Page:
After rereading the previous blog, and noting a friend's comment I realized that I hadn't actually finished with my thoughts. Those who know me well also know that I'm never really finished with my thoughts.
It seems odd to be able to remember things like the Commodore 64 computer with the tape cassette attachment. It seems strange to realize that my first LP was "Sargeant Pepper's Lonely Hearts Club Band" and that I played it on a homemade...thanks dad...portable record player. I look back and remember with fondness, a large white helmet looking radio/tape player where I listened to the latest thing, 8 tracks! What a joy it was to hear Stevie Wonder's "Sir Duke" and Abba's "Waterloo" on this piece of modern technology. Then came the cassettes and the cds !
I was always one to be on top of the latest technology especially when it made life easier. In fact, I was among the first to complete report cards on an electric typewriter and later on a computer while others panicked and ran around saying "What's wrong with using a pen?"
Well, I suppose I'm not exactly saying "What's wrong with a pen?" I am however wondering whether all new technology is necessarily good or essential technology. Is it better or more efficient because it's "the latest"?
I recently went into an electronics store and asked for something akin to a transister radio. In fact, I even described what I wanted in fine detail and explained to the young clerk that I realized it was no longer in vogue. "It's for listening to AM, my favourite oldies station and sports while I'm out walking."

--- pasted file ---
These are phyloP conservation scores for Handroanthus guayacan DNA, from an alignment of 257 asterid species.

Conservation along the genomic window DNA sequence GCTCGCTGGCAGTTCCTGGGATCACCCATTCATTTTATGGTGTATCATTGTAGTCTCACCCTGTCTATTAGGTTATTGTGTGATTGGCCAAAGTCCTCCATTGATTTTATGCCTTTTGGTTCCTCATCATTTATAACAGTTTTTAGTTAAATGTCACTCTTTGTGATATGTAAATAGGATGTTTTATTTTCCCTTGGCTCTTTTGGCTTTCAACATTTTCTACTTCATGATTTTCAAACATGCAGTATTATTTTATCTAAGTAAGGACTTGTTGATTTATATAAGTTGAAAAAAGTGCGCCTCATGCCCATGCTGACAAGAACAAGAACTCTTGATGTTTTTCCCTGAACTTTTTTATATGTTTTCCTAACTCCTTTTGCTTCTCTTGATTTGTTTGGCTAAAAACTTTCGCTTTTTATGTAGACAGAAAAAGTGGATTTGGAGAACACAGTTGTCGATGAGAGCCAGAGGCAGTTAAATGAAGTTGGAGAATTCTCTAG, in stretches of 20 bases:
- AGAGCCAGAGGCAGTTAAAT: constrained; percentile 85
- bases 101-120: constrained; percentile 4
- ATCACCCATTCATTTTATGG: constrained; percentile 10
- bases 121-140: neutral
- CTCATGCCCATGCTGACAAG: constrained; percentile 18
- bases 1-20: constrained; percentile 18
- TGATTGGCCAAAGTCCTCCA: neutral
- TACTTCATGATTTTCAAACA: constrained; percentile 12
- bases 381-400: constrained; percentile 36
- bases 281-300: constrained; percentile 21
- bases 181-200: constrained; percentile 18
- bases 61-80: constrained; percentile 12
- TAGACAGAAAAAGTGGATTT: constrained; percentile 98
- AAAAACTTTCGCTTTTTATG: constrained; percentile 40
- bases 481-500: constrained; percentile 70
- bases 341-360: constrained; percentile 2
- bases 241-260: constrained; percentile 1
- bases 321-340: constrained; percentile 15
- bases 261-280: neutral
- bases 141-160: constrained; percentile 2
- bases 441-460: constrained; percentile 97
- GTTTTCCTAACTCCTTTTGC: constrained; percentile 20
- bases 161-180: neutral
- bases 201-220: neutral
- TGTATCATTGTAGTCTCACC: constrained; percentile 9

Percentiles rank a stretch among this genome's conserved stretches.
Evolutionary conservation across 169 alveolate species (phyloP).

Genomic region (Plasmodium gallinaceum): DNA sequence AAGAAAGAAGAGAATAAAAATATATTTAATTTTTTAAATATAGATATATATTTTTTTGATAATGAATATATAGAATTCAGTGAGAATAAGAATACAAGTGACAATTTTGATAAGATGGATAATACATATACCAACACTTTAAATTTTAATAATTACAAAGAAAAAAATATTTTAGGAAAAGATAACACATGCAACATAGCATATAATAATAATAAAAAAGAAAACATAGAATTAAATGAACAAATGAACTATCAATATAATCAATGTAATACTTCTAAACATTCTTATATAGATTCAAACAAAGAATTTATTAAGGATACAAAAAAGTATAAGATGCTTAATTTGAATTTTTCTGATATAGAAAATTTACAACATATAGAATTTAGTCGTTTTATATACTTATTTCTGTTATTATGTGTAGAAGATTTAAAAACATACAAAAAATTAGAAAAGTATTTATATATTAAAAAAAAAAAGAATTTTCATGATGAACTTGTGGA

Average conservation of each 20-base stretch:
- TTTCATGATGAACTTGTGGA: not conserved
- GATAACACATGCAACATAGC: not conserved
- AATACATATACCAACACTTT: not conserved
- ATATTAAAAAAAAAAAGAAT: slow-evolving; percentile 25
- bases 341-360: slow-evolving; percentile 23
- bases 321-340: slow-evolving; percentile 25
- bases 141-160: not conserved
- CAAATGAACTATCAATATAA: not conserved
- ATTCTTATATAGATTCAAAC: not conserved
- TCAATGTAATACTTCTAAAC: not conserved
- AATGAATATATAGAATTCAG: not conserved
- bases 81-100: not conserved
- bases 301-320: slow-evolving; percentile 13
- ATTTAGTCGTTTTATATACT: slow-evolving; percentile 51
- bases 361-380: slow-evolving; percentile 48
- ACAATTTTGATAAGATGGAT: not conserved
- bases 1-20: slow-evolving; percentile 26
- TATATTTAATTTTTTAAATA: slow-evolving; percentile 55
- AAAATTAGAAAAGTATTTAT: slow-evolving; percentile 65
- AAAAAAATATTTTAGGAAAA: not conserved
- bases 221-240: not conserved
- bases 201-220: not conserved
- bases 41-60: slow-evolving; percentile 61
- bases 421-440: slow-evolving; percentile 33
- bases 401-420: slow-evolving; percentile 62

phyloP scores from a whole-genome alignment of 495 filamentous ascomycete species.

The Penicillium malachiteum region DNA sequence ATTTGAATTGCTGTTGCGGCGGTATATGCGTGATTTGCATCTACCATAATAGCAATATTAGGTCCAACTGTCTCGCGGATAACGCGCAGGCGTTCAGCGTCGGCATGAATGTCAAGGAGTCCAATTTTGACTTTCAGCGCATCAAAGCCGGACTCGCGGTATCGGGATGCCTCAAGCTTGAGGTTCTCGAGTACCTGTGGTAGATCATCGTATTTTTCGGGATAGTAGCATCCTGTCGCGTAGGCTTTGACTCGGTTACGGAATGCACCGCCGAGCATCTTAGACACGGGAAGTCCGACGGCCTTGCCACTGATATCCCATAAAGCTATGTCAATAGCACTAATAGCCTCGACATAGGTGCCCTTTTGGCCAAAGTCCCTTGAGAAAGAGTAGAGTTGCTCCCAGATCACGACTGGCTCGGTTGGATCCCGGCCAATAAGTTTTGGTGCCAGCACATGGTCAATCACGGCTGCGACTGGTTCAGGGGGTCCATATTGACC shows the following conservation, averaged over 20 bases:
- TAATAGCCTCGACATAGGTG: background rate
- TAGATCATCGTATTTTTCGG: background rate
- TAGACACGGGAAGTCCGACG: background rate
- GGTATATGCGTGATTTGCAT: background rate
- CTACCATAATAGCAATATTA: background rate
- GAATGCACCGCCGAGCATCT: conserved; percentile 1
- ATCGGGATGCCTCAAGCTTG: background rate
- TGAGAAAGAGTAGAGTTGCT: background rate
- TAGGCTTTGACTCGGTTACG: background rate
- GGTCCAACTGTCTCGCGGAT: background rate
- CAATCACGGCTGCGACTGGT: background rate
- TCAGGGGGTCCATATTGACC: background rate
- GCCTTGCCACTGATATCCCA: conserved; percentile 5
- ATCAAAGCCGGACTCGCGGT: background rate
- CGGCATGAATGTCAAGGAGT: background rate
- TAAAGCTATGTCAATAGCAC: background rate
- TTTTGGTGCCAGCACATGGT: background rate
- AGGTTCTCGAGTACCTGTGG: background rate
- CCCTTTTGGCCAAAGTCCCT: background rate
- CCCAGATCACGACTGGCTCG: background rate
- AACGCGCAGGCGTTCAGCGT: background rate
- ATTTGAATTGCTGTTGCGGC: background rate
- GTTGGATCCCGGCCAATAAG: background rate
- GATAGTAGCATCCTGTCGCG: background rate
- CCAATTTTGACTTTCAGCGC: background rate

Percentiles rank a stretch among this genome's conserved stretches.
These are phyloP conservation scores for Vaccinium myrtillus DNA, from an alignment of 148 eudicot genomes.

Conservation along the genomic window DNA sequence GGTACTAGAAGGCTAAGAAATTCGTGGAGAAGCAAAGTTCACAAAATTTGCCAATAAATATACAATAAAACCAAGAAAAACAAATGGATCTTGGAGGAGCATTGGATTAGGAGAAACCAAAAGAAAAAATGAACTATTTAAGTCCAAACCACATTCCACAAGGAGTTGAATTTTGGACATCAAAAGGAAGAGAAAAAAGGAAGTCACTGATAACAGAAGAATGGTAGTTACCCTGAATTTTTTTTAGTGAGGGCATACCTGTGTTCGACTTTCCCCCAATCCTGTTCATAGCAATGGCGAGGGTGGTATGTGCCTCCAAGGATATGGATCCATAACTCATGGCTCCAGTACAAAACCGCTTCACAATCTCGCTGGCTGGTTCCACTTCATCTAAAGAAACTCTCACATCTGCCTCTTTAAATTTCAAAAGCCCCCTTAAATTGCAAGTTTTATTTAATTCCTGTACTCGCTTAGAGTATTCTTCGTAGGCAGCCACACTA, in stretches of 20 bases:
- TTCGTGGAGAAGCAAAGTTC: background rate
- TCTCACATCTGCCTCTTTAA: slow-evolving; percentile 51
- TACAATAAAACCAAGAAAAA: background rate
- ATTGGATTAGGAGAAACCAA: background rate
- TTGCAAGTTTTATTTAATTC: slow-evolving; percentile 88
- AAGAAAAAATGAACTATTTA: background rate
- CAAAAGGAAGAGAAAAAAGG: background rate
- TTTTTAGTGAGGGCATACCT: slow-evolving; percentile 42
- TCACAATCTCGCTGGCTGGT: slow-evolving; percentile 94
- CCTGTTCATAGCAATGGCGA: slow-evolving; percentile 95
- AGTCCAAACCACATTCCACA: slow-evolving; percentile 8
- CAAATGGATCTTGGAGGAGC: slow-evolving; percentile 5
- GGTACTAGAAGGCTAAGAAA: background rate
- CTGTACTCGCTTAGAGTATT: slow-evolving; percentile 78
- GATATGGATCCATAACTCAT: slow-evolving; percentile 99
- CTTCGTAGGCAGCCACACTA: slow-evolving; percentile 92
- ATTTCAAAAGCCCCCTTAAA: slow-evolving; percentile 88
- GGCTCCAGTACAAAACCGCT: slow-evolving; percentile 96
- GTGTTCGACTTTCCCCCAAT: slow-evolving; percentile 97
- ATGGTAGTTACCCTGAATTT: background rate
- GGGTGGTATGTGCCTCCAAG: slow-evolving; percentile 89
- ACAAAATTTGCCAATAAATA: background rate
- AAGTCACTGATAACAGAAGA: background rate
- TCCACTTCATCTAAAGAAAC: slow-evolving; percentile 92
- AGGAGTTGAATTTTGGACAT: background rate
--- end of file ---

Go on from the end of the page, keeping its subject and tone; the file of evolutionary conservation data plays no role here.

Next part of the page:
The teen sales person looked at me as though I had sprouted horns. Then he sighed as he clearly thought, "another old person trying to buy something from the middle ages".
"We don't sell anything like that, sorry. Would you like an MP3 player?"
"No thanks," I replied. "I have one of those but I use it strictly for hard rock, heavy metal and Bon Jovi."
I did happen to find exactly what I was looking for in a nearby department store. For only $8, I got a teeny tiny radio with duck shaped earbuds. Great.
I still have a cell phone that's a full three years old. It doesn't connect to the internet, turn off my appliances, take out the trash or park my car. Alas, the "apps" are limited. I use it mostly for (insert gasp here) telephoning. I admit, that I make fairly extensive use of texting and it has, I have discovered, the capability of taking poor quality photos.
I own both a portable cd player (as mentioned in "Who You Calling An Antique") and a cassette player. I find these to be quite necessary while I am out and about (see blog "Streetwalking"). Most libraries still carry books in both cassette and cd form. I also own a Wii , a Nintendo DS and a GPS. So you see, I'm not totally "out of the loop" as yet. Each item serves a different purpose and each is equally useful.
I read somewhere that over 90% of technology ever created has been developed since and is a result of space exploration. That's definitely during my lifetime and it's a small speck of time on the continuum.
How do gadgets that perform a multitude of tasks and never give your brain a rest make life easier? Sometimes I wonder who, other than the manufacturer, is actually benefitting from the latest craze. It's amazing how the hype each time a new device is unveiled attracts people who are actually willing to line up to be the first for the new toy. They purchase items that weeks down the road will be *discarded as outdated when the newer better "thing" comes along.
Well, all I can say is that when all my neighbours are sitting around wearing goofy glasses and watching their new 3D t.v.'s, I will not be among them.
*landfills, trash and wasting of resources...a whole other topic